With the power to filter and give ourselves more of what we want, and less of what we don’t want, technology serves to magnify our biases in an algorithmic feedback loop.  But even worse than just accidentally falling down the hole of our innate weaknesses, the primary creators of the simulation are shaping our experiences for the purposes of exploiting our vulnerabilities.  If we hand over our wallet to a magician for use as a prop in an illusion that he will perform, we expect not only to get our wallet and its entire contents back at the end, but we also expect that he hasn’t cloned all of our personal information in the process, for use at a later date, or to sell to a third party, and that he hasn’t installed some apparatus for tracking and recording our movements.

Consent is of utmost importance when engaging with and navigating within simulations, and as previously discussed, in order to make good decisions, and eventually the best decisions, we need to have access to, and the ability to understand the relevant information.  Failure to access or to understand means that there can be no proper consent, but more importantly, it means that we must default to our biases for guidance, which is exactly the mechanism that is being used against us in the first place.

What the internet lacks is a warning notice before entry, or a reminder to users that what they are about to experience is in many ways a simulation, but that the emotions and feelings will very much be real.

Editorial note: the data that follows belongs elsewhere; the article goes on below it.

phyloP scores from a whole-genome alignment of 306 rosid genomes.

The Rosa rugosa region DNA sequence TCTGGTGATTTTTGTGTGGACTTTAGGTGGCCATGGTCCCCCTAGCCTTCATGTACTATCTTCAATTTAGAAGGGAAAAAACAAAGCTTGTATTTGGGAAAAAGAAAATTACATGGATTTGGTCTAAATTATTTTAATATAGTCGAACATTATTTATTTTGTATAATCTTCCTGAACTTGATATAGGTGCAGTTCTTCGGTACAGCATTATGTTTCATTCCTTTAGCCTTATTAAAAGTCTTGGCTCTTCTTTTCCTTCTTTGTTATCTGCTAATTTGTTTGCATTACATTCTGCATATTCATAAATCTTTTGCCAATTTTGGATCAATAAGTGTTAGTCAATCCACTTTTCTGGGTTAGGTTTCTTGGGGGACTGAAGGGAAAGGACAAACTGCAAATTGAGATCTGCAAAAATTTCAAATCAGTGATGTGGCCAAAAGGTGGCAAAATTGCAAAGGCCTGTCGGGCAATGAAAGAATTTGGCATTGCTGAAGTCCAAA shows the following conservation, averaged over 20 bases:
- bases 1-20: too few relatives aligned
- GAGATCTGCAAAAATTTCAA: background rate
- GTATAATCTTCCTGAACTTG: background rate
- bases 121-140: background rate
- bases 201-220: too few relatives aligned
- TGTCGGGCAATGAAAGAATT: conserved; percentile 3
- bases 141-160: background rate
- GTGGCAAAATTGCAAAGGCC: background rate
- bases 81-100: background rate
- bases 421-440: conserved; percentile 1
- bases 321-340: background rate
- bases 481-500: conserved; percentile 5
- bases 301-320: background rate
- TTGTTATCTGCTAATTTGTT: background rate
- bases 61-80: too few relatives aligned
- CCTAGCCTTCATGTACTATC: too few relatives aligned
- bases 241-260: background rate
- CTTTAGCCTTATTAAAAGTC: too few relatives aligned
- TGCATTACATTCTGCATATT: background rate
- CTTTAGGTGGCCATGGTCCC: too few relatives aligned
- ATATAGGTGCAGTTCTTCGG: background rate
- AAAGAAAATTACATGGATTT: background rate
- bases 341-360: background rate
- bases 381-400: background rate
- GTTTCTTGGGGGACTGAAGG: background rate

If recording practices allowed us to remove the social elements from things such as musical performances in order for the individual to be able to listen to them alone on their personal stereo, then what social media has done is to re-socialise these practices by making appreciation of the recordings a group experience, or at least make it appear to be.  We can access video recordings of concerts, lectures, and almost anything imaginable, in order to watch them in a context that no longer feels as if we are simply watching alone.  The shared experience is more powerful and more meaningful than in isolation, and so just as technology enabled us to decouple the event from the necessity of being there in order to experience it, more recent technology has made certain amends for the less salient but equally important aspects of performance that simple records fail to capture.